Together, Henley and Gunny H facilitated a brainstorming session involving the NCTRF engineers, sniper school staff and even a current sniper school class. With input from both designers and end users, Henley made a second trip up to Natick with Gunny H to continue tweaking the designs he had worked on previously. It was on that trip that Gunny H made a fateful visit to a local Home Depot and discovered a color swatch from the Ralph Lauren Santa Fe paint collection called Coyote.
Though the color is now discontinued, it can still be custom mixed. If any of you motivators want to paint your house the original Coyote, just ask for RL color code SF11B (no, that’s not an Army MOS joke). Gunny H took the swatch back to NCTRF and a tech scanned the color into the pattern that Henley had last developed. Though Coyote worked with the other colors, the existing pattern was still lacking.
As fate would have it, the engineers at Natick had recently received a few samples of the new Canadian CADPAT. “It looked good in theory but the color scheme was way off for our use,” Henley recalled. “The Canadians had used way too much bright lime-green in the pattern. Using CADPAT as a starting point, Henley and Gunny H further developed their pattern by having one of the engineers produce a “snow” screen, simulating static on a TV without reception. Sections of the pattern were then separated with the new color palette applied. “It took a good bit of refining and pattern modification, but by the second day it came out good,” Henley said of their work on what would become MARPAT. “We tweaked the colors just a bit more, printed out a sample, and were done.”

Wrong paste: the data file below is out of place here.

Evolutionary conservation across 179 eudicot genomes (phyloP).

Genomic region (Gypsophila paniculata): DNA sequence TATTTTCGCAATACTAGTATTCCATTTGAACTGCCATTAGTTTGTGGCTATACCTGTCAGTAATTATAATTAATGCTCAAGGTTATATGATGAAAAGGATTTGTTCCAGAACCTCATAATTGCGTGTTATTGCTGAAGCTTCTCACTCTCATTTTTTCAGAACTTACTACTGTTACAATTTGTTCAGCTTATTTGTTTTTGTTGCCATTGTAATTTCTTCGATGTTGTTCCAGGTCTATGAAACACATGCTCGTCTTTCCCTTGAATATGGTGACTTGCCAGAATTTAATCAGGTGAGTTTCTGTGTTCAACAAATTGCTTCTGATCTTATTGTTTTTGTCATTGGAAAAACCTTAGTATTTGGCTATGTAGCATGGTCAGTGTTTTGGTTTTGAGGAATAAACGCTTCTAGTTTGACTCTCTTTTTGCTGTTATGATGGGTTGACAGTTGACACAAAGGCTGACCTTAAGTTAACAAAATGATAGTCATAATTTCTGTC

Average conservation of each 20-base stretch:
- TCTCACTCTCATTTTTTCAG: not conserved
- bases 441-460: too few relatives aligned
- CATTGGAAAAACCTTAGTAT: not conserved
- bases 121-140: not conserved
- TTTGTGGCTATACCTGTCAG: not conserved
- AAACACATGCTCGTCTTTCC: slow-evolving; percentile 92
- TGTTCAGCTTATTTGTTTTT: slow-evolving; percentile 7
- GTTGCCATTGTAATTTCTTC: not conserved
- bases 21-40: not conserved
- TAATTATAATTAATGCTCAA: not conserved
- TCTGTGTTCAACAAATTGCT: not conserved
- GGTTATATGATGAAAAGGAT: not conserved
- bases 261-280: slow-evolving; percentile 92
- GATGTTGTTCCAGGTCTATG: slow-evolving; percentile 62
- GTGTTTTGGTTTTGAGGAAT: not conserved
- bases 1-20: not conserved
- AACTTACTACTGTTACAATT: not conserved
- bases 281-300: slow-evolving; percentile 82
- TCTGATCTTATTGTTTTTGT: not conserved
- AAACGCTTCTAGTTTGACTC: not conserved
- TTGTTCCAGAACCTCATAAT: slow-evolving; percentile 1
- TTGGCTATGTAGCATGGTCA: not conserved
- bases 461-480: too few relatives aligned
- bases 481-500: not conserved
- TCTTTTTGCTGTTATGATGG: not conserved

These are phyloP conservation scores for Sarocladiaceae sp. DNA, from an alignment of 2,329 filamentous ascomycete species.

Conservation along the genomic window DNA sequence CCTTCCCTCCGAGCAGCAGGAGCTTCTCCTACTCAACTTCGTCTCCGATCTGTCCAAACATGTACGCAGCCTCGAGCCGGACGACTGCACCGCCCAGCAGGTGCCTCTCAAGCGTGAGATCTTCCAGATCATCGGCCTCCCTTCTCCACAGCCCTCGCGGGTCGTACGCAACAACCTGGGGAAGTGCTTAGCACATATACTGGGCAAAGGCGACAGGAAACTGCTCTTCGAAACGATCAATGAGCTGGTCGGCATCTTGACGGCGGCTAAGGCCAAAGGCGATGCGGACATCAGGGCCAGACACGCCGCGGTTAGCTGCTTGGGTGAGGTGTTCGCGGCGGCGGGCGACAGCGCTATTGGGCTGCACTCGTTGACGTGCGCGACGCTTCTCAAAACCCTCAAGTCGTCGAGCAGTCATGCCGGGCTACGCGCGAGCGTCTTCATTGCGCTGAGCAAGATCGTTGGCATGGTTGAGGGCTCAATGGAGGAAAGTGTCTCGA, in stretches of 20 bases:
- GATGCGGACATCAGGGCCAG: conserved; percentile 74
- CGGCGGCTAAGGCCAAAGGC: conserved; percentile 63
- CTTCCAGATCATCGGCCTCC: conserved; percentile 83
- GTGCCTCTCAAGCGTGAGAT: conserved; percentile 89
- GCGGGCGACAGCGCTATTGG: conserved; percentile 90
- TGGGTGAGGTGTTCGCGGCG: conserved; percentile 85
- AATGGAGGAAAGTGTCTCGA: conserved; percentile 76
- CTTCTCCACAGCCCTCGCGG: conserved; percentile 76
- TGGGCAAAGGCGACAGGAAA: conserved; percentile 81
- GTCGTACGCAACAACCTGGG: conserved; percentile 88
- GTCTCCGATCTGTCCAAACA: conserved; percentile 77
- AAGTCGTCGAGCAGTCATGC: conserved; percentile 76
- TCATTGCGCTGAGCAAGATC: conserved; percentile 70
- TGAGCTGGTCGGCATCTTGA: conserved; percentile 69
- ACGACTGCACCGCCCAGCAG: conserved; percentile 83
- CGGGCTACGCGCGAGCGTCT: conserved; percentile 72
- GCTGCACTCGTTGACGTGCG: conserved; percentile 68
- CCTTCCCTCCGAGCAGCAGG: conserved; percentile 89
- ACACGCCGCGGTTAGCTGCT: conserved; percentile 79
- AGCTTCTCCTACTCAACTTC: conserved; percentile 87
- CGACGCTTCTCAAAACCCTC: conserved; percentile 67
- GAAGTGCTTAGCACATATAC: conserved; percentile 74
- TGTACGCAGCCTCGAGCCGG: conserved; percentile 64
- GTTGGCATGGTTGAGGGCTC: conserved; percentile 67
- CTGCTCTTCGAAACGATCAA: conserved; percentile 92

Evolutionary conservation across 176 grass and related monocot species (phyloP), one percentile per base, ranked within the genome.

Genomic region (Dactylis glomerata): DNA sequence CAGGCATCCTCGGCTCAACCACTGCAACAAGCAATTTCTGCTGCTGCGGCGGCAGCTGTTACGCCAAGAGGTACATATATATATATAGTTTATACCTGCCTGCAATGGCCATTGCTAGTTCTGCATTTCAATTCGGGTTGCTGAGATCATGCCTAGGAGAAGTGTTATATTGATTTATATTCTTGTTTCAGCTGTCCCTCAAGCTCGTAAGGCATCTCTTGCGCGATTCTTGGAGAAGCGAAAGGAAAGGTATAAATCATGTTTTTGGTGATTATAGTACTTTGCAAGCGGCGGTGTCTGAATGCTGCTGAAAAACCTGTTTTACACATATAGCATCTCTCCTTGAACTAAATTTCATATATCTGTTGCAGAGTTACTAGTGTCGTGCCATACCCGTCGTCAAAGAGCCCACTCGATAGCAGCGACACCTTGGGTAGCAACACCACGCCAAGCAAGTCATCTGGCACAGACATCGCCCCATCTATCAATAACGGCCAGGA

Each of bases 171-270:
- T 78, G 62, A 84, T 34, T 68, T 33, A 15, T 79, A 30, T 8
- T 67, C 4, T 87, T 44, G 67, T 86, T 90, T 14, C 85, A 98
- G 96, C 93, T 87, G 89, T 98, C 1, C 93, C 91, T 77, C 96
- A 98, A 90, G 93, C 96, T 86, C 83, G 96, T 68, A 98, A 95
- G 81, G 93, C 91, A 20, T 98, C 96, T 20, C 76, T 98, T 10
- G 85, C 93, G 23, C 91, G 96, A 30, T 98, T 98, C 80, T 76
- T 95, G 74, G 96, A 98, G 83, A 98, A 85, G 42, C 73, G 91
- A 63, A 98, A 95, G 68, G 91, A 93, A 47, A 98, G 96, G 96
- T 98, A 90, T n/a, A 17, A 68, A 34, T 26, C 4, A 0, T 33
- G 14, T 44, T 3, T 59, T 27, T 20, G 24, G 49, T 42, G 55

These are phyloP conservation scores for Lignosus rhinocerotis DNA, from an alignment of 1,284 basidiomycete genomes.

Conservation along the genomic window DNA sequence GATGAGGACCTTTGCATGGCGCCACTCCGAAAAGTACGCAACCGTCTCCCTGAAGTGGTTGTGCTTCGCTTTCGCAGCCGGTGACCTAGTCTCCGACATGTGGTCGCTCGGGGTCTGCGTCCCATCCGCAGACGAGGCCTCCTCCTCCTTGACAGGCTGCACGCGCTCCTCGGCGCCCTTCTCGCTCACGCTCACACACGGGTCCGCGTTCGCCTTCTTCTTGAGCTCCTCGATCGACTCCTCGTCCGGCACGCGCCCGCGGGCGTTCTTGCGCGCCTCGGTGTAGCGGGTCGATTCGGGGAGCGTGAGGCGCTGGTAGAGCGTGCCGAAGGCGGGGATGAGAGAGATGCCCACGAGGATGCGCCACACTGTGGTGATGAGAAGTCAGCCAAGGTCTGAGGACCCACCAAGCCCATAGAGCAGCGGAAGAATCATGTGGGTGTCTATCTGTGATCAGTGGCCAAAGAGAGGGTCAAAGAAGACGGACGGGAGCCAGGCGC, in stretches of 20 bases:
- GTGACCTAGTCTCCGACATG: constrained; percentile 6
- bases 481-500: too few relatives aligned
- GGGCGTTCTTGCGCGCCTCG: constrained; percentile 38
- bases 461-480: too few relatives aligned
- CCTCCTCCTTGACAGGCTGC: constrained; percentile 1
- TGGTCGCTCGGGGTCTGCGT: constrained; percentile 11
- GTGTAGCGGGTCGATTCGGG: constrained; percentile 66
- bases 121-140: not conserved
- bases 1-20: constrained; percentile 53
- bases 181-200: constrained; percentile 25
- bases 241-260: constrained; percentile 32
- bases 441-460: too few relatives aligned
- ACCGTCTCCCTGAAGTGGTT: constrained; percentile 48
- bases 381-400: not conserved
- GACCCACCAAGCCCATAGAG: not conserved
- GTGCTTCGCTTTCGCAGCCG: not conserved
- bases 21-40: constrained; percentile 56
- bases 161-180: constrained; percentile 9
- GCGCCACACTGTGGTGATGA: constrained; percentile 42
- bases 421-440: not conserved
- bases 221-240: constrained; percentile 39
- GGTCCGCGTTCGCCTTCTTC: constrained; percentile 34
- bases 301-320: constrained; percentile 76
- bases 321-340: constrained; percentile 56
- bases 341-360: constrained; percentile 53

The new pattern went through extensive testing at Quantico before its patent was filed on June 19, 2001. MARPAT made its official debut on the new Marine Corps Combat Utility Uniform at Camp Lejeune on January 17, 2002.
Woodland MARPAT (USMC)
Since the introduction of MARPAT and the universal Coyote Brown gear that goes with it, other services have taken notice. Today, Coyote Brown is an integral part of the Operational Camouflage Pattern used on the latest version of the Army Combat Uniform worn by soldiers and airmen alike. That’s right, OCP is the pattern and ACU is the uniform. It bears mentioning that OCP was developed as a joint venture between the Army’s Natick Labs and Crye Precision, the original producers of MultiCam.